One of my goals on The Atlas Heart is to break down travel misconceptions or judgments about places and ideas.
Perhaps it could be that destination that everyone warns you not to visit because of how dangerous it is, or maybe you yourself had preconceived notions that were proven wrong once you arrived to where you were going.
My aim is to present a variety of different opinions and experiences through the eyes of other travelers.
It’s important to hear travel stories from all different perspectives in life, I call it seeing the world through a kaleidoscope lens.
So, I’m starting my first ever guest posting series about these travel misconceptions we find throughout our lives and epic journeys.
I’ve asked a few writers to talk about their own misconceptions and perhaps how they were proven wrong in their travels.
Without further ado, I’m happy to introduce the next guest poster on this blog – Megan from Forks And Footprints – talking about the misconceptions surrounding Mexico City.
And, as a side note, if you plan to visit Mexico soon, you should also make sure to check out this post on what to know about traveling in Mexico during COVID-19.
Take it away Megan!
Mexico. Let me guess, you thought of either two scenarios: a Marriott hotel on the beach in Cancun or dirty Mexican cowboys with guns lurking in the dark corners of Mexico City.
I’m here to speak about those travel misconceptions of Mexico, specifically Mexico City. As the famous Lorax once said, “I speak for Mexico City.
I speak for Mexico City, for Mexico City has no tongue.” Or something like that…
I have to be honest, my three weeks in Mexico were REALLY spontaneous, I didn’t research much and I didn’t expect to stay for more than a few days.
I was traveling solo during my time in Mexico and thought it was absolutely out of the question to even consider traveling in that country by myself.
My parents, the news, the media all speak rather negatively about Mexico as a country.
My mom did all she could to try to talk me out of even going to Cancun by myself.
I was scared. I hadn’t been living in a shoebox the last 10 years; I heard the reports of rapes, murders, and other crazy occurrences happening on Mexican turf.
Slowly, though, as I began reaching out to other travelers for info on Mexico, my eyes opened.
At a travel conference in Florida, I actually met a fellow travel blogger who was a mom, and who willingly chose to move her family to live in Mexico City.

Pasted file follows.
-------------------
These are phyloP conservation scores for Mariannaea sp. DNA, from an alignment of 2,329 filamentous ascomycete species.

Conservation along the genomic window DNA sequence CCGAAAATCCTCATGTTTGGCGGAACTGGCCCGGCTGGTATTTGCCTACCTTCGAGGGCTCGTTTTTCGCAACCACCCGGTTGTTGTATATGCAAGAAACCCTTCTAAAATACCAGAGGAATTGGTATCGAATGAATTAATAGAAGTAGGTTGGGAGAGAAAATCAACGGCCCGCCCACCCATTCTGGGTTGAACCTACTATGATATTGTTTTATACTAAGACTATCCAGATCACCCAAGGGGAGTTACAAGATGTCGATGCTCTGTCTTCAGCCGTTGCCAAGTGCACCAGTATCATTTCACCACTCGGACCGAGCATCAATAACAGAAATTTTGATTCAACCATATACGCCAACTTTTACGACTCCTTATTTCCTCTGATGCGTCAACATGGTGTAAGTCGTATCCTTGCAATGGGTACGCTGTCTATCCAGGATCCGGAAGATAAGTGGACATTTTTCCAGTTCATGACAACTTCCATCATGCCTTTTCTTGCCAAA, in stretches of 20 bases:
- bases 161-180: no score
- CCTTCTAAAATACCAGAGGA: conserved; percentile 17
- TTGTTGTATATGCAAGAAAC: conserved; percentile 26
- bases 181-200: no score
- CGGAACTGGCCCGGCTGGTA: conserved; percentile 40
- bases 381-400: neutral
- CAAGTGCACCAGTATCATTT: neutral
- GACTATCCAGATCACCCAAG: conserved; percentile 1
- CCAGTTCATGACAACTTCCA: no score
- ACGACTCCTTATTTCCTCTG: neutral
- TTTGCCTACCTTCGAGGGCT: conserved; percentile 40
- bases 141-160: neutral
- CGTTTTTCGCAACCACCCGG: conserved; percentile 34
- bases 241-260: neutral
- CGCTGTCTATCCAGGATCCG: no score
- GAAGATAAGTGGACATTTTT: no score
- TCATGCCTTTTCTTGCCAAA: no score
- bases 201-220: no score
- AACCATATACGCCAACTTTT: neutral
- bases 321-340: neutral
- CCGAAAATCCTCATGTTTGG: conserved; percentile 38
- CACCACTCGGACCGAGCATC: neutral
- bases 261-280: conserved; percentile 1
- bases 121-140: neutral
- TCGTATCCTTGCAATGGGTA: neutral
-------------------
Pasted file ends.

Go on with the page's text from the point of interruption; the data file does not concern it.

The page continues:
And she was wickedly normal.
Wow. Hmm… maybe I was wrong. I read plenty of blog posts and spoke to plenty of people that absolutely RAVED about Mexico City and the rest of the country.
Basically, I give in to peer pressure really easily and I decided to brave Mexico City solo after all.
When I stepped out of my taxi in the Condesa neighborhood of Mexico City, I actually laughed at myself.
It wasn’t dirty; there weren’t shady guys lurking in corners.
It had a Brooklyn vibe but less smell and cleaner.
The hipster feel, the architecture of old Mexico and a happening food and beverage scene combined lent themselves to a gorgeous little neighborhood.
Sure, I thought, this was just one neighborhood, it had to be the exemption.
I galavanted all around Mexico City for what wound up being 10 days (I just couldn’t leave once I was ok to stay!) and everywhere I went was clean, felt relatively safe for a city and was gorgeous!
Even after a couple days of exploring, however, I was still REALLY apprehensive to try taking the subway.
Before getting to and exploring Mexico City, I had heard plenty of warnings to not ride the subway because it was INSANELY dangerous.
When I got to the city, everyone continued issuing these warnings.
The people working at my hostel, taxi drivers I asked for directions, locals I chatted up, everyone said to stay far away!
I bet you’re going to guess where this is going…. I rode the subway.
To be fair, I rode it for the first time with another female traveler I had met during my wanderings, at noon, from one tourist area to the other, spent 20 minutes securing all of my belongings before hand, and was having diarrhea cramps the whole way to the subway from being terrified.
And you know what? Once we got in the subway car, we laughed.
We were surrounded by men and women dressed in suits.
We were actually drawing more attention to ourselves because we were being so sketchily cautious.
I ended up taking it a handful more times during my stay and every time felt the same.
For a 6 peso trip instead of an 80-90 peso trip, it was worth the risk.
It wasn’t all butterflies and rainbows though, there were police officers at every corner, some were armed in riot gear.
This definitely added an edge to sightseeing.
When I got a couple streets over from major tourist areas I felt people staring at me more so than usual.
But, ya know what? I feel that way in NYC, Chicago, Bangkok, London.
Major cities have their dangers and Mexico City is no different.
But Mexico City is one city that, I feel, doesn’t deserve to be so drastically misunderstood.
Megan is a girl that shouldn’t travel. She’s gluten free, allergic to everything else, falls off motorcycles, poops her pants, gets bit by stray dogs and yet she’s been traveling the world for 3 years and doesn’t plan on stopping anytime soon. She writes about all of this and more at Forks and Footprints. And lucky for you she even captures some of it on video! Subscribe to her new Youtube Channel, or Facebook page to see her blunders in action.
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